Judges

“Substantive due process or right protected by this amendment must be one that is fundamental, able to be recognized as such by references to teachings of history and basic values that underlie our society and such historical reference is necessary because of the need for objective standard (Petrey v. Flaugher D.C. Ky 1981, 505 F.Supp 1087.”

The amendment referenced is the ninth; about the retention of rights when rights are denied or disparaged. http://vicfedorov.wordpress.com/2011/02/25/petition-for-writ-of-certiorari-from-supreme-court-studies-the-ninth-amendment-and-how-to-retain-rights/

The point is that to instigate and implement, through the judiciary, rights, or corrective processes, historical perspective provides an objective standard, objectifying, ironically, through the relativity of history.

I place the origin of today’s problems, politically, in local polities that abridge peaceful-assembly-decision-making, a media that seems against us, and the judiciary.

I’d like to speak of the judiciary. The judiciary needs reform. The Article on The Judiciary in the national constitution is the shortest, of 2 or 3 paragraphs. The Roman Republic, which was very grounded in laws, compared to kings, took several hundred years to evolve to a point of having a judiciary. Thus history shows the judiciary as more likely to evolve than the other two branches. Indeed, until the roman people clamored for a judiciary to check the abuses of the Senate and Executive, there was only The Senate and Executive.

So let’s cast our judiciary in the perspective and light of some judicial natures of history; particularily examine Judges, as one of the big problems with our judiciary are the judges.

First, the perspective of the Roman Republic: First of all, their judiciary only came around because the army went on strike to protest war. Before, there was only a Senate, and Executive. The Senate had to be from the Upper Class. The executive term was one year, and could be by committee. Many tribes and societies of ancient Italy had this system.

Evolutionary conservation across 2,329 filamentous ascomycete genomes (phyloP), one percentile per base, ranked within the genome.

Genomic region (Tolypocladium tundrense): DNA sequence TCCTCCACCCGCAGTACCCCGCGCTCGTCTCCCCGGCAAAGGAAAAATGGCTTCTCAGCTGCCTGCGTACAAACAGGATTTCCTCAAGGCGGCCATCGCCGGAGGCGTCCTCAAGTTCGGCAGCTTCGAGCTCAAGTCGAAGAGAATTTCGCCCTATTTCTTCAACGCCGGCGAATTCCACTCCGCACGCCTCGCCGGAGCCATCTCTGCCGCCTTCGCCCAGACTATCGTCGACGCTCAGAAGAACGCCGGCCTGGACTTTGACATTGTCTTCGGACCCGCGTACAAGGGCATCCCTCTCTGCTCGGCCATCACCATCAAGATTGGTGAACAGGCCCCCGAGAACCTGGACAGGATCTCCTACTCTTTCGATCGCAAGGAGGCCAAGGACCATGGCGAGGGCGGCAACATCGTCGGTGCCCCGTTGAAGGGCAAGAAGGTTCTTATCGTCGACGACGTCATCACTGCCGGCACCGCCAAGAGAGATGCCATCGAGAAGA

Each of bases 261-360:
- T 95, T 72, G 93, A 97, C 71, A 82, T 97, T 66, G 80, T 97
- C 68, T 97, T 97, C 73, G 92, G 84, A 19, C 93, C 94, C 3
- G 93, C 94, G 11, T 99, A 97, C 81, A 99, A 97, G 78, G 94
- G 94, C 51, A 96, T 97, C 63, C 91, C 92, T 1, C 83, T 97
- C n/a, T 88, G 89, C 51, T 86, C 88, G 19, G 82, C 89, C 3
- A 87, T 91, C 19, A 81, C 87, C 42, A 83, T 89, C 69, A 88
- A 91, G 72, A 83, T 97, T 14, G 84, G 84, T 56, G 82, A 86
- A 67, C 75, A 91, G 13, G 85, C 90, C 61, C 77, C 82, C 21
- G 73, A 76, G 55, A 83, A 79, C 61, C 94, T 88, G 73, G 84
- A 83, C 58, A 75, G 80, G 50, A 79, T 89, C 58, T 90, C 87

From this inception by soldiers, of the judiciary, who leveraged this, you may derive two differences from our judiciary. The first is that to be a Tribune or Judge/Prosecutor in The Roman Republic, you had to be from the Lower Class, you had to be poor. Class collusion, was and is, a real and logical, concern. The polity of The Republic was open-minded enough to realize only allowing the lower class to be elected Tribunals, is a legitimate check upon the powerful and wealthy, and that if tribunes were allowed to be wealthy, they would only lean to the wealthy Senators and Counsels, or Presidents. This is a very humble and ethical notion associating important positions, with lifestyles of the people. Often trades have trade-offs. The important farmer makes little money, but works outside and is important.

So I believe some understanding the judiciary, as a check by the people, upon the allowances of the legislative and executive, and as the vast majority of those afore are wealthy, to be consistent, the judiciary should or could galvanize the not wealthy, as morality may tend.

The History of The Roman Republic sheds light on a second difference and potential reform our judiciary needs: a) Not being chosen by the executive. How is the judiciary to be the intended check upon the executive, if the executive appoints them? That makes no sense, and very often these days, we see judicial preference for the executive branch, exactly play out this way. (It’s also the same suit as the federal government paying the salaries of congressmen, as opposed to the states or people they represent, thus rendering congressmen more loyal to the federal government, than their constituents). Thus, in Rome, the people elected their Tribunes. And not with paper ballots, but in the piazzas with ayes and nays. Because the people understood, it was obvious, if the executive branch chose the Tribunes, The Tribunes wouldn’t prosecute those with the most power to do harm, who behave immorally, to the detriment of The Republic. This was just common sense back then. Where did it go? Likewise, for a time, there was a compromise whereby the upperclass couldn’t determine who was elected, per se, but did have some, not total, official say in who the nominees were.

And b) the prosecuting arm or justice department didn’t come from the executive, but from the judiciary. That way the judiciary could focus on the folly and crime of the executive and legislature. The agency focused on law and justice, morality and folly, initiated, chose and prosecuted cases; not the executive, which was concerned with leading the people. The Executive led the people; however, the judiciary was there to examine that leadership. This way adjudication depended upon the people’s complaints. Whereas if you complain before a judge today, they may not relate to the grievance.

Also, the judiciary had to approve laws. And the people had to ratify treaties and declarations.